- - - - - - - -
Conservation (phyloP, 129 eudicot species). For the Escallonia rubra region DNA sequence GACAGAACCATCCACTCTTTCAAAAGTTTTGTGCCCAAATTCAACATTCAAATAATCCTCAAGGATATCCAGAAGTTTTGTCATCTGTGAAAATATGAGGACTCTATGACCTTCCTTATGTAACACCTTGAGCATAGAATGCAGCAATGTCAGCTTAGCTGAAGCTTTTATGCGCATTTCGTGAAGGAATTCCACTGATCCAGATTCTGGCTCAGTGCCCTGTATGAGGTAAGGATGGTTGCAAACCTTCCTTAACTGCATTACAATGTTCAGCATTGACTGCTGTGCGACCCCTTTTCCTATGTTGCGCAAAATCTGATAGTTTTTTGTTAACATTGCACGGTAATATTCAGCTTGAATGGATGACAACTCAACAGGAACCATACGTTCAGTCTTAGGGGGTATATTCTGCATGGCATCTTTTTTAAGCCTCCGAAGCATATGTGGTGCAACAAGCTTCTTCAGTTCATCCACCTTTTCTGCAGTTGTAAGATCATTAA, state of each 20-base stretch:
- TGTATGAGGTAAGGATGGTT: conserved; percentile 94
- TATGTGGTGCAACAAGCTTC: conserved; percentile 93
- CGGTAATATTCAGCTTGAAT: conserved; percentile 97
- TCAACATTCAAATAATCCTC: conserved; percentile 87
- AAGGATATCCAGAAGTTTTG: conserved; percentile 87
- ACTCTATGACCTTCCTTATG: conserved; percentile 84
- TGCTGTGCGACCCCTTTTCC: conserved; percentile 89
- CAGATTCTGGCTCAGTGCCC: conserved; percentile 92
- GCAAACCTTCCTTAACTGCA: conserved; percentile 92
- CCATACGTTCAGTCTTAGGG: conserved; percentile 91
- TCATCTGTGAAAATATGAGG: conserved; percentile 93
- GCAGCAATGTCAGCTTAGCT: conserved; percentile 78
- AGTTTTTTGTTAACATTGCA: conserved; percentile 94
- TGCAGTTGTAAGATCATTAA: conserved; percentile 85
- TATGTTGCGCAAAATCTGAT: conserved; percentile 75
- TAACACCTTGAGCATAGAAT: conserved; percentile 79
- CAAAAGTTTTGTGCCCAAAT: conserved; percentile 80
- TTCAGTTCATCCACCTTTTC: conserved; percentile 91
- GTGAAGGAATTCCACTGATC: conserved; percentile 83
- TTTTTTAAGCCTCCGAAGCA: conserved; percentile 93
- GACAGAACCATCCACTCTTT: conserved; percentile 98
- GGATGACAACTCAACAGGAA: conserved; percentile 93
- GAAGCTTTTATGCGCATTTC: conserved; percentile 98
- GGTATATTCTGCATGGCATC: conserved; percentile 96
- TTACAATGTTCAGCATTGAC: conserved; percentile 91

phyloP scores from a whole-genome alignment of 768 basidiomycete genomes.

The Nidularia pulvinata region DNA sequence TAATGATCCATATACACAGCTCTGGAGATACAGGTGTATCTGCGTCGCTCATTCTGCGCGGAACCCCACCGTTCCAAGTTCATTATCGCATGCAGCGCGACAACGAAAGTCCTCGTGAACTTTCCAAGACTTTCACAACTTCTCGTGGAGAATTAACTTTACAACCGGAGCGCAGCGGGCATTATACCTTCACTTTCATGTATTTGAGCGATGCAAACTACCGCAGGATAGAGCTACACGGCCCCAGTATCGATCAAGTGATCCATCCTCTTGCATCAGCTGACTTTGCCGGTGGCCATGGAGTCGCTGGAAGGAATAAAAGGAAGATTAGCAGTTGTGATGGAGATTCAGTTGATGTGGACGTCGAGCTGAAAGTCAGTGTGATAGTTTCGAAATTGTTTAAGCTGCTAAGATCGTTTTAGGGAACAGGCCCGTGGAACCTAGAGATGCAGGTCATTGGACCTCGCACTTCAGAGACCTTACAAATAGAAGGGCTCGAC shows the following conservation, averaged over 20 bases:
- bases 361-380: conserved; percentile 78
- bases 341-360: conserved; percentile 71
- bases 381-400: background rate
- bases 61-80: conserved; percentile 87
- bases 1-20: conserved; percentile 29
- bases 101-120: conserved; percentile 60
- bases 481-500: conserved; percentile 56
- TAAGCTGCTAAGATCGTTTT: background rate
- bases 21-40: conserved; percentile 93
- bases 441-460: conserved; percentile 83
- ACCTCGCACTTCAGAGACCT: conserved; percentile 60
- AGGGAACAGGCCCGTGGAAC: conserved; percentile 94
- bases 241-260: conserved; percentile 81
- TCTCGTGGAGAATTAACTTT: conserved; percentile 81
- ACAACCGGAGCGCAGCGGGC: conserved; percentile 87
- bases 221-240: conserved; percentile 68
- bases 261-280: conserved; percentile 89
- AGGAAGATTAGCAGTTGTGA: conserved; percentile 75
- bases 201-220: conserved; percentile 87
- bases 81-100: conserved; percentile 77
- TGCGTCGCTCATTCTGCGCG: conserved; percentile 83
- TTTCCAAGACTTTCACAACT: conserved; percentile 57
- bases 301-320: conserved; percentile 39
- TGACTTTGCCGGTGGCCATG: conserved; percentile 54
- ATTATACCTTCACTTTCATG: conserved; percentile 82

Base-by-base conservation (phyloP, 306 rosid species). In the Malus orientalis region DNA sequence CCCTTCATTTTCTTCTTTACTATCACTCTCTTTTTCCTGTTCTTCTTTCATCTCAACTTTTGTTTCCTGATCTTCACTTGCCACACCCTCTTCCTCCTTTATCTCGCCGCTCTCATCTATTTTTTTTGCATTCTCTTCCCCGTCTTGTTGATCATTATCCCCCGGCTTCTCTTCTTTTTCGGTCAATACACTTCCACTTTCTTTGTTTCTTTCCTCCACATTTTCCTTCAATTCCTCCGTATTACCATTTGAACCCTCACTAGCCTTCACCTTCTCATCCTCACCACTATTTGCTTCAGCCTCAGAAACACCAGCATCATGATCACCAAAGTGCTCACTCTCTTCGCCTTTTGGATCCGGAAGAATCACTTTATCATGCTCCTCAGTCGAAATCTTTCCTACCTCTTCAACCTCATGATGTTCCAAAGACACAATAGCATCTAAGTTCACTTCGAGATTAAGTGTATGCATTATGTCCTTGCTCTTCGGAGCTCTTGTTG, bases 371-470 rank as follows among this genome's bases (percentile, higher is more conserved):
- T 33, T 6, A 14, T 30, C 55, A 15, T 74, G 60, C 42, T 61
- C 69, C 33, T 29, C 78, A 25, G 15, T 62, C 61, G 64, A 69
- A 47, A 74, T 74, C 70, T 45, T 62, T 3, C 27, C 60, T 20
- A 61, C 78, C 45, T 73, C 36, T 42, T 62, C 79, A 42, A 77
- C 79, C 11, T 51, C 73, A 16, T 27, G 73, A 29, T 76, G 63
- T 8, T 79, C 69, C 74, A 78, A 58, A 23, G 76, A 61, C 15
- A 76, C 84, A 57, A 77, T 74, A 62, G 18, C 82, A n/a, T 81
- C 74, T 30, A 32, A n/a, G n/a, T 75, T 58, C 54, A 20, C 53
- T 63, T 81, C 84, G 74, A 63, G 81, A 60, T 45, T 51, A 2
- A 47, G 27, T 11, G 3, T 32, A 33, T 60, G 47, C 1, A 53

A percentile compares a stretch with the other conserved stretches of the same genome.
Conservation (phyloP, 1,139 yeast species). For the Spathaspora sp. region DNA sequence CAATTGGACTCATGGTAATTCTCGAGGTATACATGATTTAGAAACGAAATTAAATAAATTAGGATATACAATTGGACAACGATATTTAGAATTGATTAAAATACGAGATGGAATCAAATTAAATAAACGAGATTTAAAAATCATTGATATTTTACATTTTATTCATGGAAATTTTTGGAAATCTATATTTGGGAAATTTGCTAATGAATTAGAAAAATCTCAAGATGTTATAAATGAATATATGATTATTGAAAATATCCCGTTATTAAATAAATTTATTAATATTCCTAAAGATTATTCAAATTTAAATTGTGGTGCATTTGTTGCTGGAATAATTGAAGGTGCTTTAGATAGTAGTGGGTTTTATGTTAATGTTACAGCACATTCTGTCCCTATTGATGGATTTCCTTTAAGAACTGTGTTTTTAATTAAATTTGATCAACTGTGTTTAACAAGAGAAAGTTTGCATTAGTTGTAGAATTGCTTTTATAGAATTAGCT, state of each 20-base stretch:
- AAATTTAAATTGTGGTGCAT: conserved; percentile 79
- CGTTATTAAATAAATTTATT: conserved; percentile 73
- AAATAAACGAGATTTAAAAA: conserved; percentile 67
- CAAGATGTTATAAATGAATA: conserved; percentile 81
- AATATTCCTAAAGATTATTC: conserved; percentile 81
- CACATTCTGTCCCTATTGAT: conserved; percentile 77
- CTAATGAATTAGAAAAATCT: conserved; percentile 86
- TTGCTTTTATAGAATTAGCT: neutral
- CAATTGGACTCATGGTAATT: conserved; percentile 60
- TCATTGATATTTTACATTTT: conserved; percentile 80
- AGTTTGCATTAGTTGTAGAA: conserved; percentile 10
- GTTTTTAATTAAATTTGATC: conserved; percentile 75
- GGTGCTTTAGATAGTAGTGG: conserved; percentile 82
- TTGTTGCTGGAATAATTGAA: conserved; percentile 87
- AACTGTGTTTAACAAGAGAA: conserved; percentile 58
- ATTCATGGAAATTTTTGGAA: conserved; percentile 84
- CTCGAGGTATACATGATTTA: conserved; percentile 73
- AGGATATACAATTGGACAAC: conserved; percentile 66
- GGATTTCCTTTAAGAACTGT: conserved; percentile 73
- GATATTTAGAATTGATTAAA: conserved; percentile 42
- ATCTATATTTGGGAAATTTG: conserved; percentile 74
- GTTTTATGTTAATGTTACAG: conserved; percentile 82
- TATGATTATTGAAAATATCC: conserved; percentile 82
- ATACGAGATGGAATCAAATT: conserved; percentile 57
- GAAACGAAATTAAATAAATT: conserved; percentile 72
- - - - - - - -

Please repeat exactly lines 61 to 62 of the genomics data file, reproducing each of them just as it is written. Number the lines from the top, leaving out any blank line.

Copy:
- A 76, C 84, A 57, A 77, T 74, A 62, G 18, C 82, A n/a, T 81
- C 74, T 30, A 32, A n/a, G n/a, T 75, T 58, C 54, A 20, C 53